Partner, Train, Respond: Increasing Global Emergency Management Capacity

People walking a busy street in Zanzibar.

Countries in Africa are no strangers to major disease outbreaks that can result in illness and death of millions of people.  In the past two years alone the continent has experienced infectious disease outbreaks of cholera, meningitis, Ebola Virus Disease, Lassa fever, and Yellow fever, and other public health emergencies such as drought and famine.

Understanding the big picture

Training participants from Zanzibar discuss the development of an emergency management program
Training participants from Zanzibar discuss the development of an emergency management program.

It is vitally important to have a big picture perspective on emergency management and response – if one country is not prepared for a public health emergency, then all the countries in the region are susceptible to public health threats that can easily cross borders and impact surrounding countries. This is where public health emergency management (PHEM) comes in. In-country PHEM capacities and systems can be strengthened to support global health security. When the workforce is trained, emergency management infrastructure is in place, and functional systems exist, a country is better positioned to execute a coordinated response that can mitigate risk and save lives.

CDC and other international partners support ongoing efforts to help countries across Africa build capacity in outbreak detection and response. This includes preventing avoidable epidemics, detecting public health threats early, and responding rapidly and effectively to outbreaks of international concern. CDC provides expertise in PHEM to train emergency management technicians, provide input on emergency management operations, and guide development of functional processes and systems for ministries of health around the globe.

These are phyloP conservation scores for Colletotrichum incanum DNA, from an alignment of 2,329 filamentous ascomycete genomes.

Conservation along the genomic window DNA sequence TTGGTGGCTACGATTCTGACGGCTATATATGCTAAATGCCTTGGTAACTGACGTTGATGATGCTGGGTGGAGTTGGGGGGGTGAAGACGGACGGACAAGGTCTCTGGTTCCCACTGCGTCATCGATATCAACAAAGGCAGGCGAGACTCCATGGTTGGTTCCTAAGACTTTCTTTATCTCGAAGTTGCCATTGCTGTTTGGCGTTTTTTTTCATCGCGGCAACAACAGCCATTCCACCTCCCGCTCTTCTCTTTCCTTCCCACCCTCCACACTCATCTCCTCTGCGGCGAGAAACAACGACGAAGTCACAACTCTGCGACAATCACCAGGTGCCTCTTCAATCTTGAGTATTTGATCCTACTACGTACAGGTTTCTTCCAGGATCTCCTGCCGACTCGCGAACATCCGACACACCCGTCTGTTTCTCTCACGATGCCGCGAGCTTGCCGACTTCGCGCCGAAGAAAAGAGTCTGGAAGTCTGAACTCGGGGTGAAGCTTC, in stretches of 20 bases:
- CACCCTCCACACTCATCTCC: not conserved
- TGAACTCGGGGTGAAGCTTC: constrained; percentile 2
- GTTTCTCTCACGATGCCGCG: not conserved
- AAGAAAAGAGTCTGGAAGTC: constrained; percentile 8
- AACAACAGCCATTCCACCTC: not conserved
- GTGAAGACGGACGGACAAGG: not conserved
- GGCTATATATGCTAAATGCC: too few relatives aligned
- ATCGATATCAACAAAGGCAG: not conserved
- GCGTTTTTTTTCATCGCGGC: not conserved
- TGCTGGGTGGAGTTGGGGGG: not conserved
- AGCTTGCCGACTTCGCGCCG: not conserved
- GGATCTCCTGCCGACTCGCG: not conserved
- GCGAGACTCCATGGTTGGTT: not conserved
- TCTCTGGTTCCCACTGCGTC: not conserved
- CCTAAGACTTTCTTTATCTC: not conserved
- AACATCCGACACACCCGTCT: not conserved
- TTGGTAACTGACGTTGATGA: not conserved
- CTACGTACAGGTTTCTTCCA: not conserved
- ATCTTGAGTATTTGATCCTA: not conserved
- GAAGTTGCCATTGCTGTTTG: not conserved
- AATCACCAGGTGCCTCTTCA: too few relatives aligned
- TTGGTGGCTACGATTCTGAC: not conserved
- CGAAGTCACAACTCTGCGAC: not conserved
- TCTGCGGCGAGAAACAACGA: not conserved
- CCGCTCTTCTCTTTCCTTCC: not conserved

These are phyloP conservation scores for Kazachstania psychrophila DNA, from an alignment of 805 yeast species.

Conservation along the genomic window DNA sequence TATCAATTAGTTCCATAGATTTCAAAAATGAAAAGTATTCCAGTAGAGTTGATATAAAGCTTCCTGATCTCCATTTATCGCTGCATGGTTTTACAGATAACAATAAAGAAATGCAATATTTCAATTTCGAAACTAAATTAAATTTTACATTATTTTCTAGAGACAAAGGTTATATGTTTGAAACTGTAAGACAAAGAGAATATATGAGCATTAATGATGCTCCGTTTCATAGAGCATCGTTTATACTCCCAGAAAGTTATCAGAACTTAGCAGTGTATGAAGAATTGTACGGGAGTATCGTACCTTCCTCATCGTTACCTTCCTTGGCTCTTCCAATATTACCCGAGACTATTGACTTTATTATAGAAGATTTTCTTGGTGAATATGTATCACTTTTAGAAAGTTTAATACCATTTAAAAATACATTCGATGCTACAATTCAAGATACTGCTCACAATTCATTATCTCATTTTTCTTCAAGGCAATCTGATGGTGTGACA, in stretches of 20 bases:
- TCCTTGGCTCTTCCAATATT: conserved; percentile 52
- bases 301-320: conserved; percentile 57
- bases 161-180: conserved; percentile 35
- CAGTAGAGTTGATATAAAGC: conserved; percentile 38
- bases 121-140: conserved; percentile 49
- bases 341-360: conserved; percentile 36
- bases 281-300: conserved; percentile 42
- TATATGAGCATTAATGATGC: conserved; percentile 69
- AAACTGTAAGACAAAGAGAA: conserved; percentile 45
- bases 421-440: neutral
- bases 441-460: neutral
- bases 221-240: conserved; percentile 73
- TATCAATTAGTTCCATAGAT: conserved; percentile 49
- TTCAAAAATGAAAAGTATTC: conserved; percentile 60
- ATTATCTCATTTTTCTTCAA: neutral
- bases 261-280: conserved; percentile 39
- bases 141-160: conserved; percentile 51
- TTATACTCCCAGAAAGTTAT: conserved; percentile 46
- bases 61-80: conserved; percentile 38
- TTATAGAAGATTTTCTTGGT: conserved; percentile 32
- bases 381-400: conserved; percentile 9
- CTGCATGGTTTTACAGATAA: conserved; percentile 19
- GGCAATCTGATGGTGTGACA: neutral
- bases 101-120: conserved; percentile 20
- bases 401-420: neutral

Getting the workforce ready to respond

In August 2017, CDC spearheaded a 5-day PHEM workshop in partnership with the World Health Organization, the United States Defense Threat Reduction Agency, and Public Health England.  The workshop brought together 55 emergency management staff members from across Africa to learn from experts in the field about how to enhance coordination and response capabilities of their country’s PHEM programs.

Participants came from seven countries – Tanzania, Uganda, Kenya, Ethiopia, Liberia, Sierra Leone, and Nigeria – which all share common interests and challenges related to emergency response. The training focused on developing core principles in PHEM, including trained staff, physical infrastructure, and processes to run a fully functional Public Health Emergency Operations Center (PHEOC). The training highlighted best practices, but since many of the participants had first-hand accounts of responding to public health events in their own countries, they were encouraged to share experiences and network with their peers.

Sharing knowledge and expertise

Public health professionals who work in emergency response know that it’s important to build relationships before an incident so that during a response you work effectively and efficiently with partners. One participant noted that the “rich, valuable contributions from other people’s experiences to build upon what I already knew” was one of the most rewarding parts of the workshop.

The tabletop exercises at the end of the workshop emphasized the importance of information and idea sharing. Participants engaged in tabletop exercises that simulated a response to a Yellow Fever outbreak in northern Tanzania. Participants were divided into 7 teams: management, plans, logistics, operations, finance and administration, communication, and partners. Each team had a mix of participants from different countries.  Teams utilized information they had learned throughout the workshop to developed response products, including an organizational structure chart, objectives for the response, and an initial situation report. This exercise led to a robust conversation about different approaches to public health emergency response.